I have a GeoTIFF with cell values from 0.02 up to 0.75 and many nodata values (which are 0). When using GDAL Sieve with Threshold 1 or 100 (no difference in result) and pixel connection 4, my output layer is allover 0.

Anybody knows, what could be the problem?

Image size 2.7x2.7km and cell size 2x2m

  • Impossible to say without test data. If there is very much nodata then the largest neighbor polygon could always be a nodata polygon but somehow that feels unlikely. – user30184 Feb 9 '17 at 10:55
  • Yes I thought this too at first sight. But reducing threshold to 1, it shouldn't affect the big raster polygons as visible in the image. Or do I missunderstand this tool? – Kevin Feb 9 '17 at 12:37

I confirmed this issue with my dataset. I had a raster layer (cell values: 6.05~60.9) with which Sieve has worked nicely. Then I divided its cell values by 60 to reduce them down to approx. 0.10~1.01.

This new raster produced 0, 1 binary raster when I applied GDAL_sieve.

I do not know why, but this question Gdal_sieve not working? by AMK also suggests somewhat similar situation. (AMK's data was from -0.140351 to 0.780933).

So my suggestion is (1) Try to boost up cell values (let's say 100 *z) by Raster Calculator, (2) Sieve, and (3) turn back the cell values (z / 100).

Sorry this will not be a clear answer, just a workaround at best...Hope this works for your case.

  • thanks! I will try this but still hope to find another solution as I will need it to batch process multiple areas and therefore want to have my model as clean as possible. – Kevin Feb 9 '17 at 12:38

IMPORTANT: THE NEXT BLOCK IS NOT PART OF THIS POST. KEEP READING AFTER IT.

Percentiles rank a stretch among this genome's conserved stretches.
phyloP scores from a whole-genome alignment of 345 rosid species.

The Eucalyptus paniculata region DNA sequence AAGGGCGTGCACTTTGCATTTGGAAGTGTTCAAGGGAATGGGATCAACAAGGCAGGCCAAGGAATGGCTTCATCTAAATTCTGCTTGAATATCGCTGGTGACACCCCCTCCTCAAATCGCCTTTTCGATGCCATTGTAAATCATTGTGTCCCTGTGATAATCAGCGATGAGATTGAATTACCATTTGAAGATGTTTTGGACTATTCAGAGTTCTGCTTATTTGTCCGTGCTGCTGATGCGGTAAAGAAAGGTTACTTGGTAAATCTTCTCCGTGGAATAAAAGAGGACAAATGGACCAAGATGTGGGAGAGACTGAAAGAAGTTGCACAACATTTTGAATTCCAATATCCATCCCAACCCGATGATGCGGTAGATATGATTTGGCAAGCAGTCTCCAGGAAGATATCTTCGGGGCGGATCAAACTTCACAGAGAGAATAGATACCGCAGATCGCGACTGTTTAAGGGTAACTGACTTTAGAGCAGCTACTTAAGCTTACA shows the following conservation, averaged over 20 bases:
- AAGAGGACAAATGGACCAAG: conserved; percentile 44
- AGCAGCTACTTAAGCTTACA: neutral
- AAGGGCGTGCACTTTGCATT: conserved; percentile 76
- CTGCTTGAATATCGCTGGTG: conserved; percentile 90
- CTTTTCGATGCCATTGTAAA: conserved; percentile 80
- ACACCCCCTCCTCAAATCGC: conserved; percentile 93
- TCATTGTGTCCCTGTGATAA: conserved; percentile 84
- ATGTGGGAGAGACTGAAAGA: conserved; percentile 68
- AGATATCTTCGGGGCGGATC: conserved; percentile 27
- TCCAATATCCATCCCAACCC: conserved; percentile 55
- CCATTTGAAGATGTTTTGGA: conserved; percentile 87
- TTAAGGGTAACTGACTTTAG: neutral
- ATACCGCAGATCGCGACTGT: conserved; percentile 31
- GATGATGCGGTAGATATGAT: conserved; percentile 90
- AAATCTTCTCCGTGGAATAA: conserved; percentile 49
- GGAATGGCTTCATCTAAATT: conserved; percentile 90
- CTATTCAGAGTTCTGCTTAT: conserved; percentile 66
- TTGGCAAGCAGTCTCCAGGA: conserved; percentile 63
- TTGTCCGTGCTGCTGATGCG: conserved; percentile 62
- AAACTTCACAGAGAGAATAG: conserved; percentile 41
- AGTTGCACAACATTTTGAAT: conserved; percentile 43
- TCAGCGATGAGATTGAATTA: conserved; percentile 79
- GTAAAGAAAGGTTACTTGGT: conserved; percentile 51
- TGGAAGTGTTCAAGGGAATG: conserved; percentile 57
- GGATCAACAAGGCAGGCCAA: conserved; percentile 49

• @Kevin Thanks for your reply. I myself want to see more clear answer and solution, as I feel uneasy not knowing its root cause. Good luck! – Kazuhito Feb 9 '17 at 12:42
  • thanks, I really came to an end. user30184 probably found the fact why it isn't working and I will try his way late ron. – Kevin Feb 9 '17 at 13:24

I think you are misunderstanding what gdal_sieve does. It merges connected regions smaller than a size threshold with their largest neighbors. For that to work, the values must be equal with a connected region.

With floats, equality is not well defined. If it is cast to integers under the hood, then everything in your image (values 0.2 to 0.75) will be cast to zero, and mixed in with your 0 NoData values. Even if you had values of 1, you say there are a lot of NoData areas, which means a portion of the 1 polygons will be merged with the zeros, unless you specify it as an excluded value.

As you say, when you have values greater than 1 in your dataset, it is able to proceed because you have ~60 (cast) integer values on which it can look for connected polygons.

The tool is usually used to clean up noisy categorical data (such as an 8-bit classification output, or a binary mask), not on float values. An alternative for you would be to set a threshold and produce a binary mask, then apply the sieve filter on the mask to get rid of small areas.

  • thank you so much for this very explanatory answer. As for me the float values aren't that important (I have a symbology of 5 classes), I will save the data as integer and define no data values as 0. then I should get better results. – Kevin Feb 12 '17 at 7:49

Documentation of gdal_sieve points to GDALSieveFilter documentation. From there continue to GDALRasterPolygonEnumerator

The process line of this method is

ProcessLine (GInt32 *panLastLineVal, GInt32 *panThisLineVal, GInt32 *panLastLineId, GInt32 *panThisLineId, int nXSize)

GInt32 makes me think that method is dealing with integers. Data range in your source file is from 0.02 up to 0.75. As integers your source data contains only values 0 and 1. I concur that multiplying the cell values feels like right thing to do. I believe you do not need to process the files physically but you can write a GDAL VRT file http://www.gdal.org/gdal_vrttut.html and make that to do the scaling for you.

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